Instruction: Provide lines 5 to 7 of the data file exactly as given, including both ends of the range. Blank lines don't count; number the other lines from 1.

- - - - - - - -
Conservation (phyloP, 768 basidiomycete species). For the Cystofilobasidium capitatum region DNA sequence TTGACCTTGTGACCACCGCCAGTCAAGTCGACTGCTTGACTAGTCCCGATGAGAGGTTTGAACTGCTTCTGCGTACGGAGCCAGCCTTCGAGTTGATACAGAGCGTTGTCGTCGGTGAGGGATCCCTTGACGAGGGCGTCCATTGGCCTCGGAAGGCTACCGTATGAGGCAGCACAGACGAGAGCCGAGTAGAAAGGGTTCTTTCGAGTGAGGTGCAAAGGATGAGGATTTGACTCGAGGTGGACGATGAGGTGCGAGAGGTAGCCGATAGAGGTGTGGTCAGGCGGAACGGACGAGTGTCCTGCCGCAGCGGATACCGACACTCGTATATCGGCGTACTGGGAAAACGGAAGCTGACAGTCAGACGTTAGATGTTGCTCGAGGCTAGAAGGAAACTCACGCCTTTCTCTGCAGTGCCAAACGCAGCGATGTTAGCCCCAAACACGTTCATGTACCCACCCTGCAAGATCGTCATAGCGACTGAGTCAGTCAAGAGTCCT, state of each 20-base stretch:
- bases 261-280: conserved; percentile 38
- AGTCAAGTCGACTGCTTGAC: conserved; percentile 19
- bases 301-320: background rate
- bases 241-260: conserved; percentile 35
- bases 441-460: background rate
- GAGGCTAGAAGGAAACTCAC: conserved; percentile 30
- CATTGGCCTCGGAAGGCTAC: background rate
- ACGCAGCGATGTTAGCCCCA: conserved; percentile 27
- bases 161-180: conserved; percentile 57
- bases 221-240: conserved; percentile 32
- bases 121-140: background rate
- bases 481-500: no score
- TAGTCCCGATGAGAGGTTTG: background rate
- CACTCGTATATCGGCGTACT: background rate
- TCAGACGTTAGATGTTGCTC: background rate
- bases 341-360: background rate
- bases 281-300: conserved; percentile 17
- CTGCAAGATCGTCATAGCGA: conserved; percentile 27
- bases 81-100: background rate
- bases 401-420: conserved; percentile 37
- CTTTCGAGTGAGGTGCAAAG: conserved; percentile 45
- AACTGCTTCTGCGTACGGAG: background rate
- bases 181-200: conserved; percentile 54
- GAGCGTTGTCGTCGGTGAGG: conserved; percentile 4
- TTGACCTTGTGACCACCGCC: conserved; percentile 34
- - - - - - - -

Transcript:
- bases 241-260: conserved; percentile 35
- bases 441-460: background rate
- GAGGCTAGAAGGAAACTCAC: conserved; percentile 30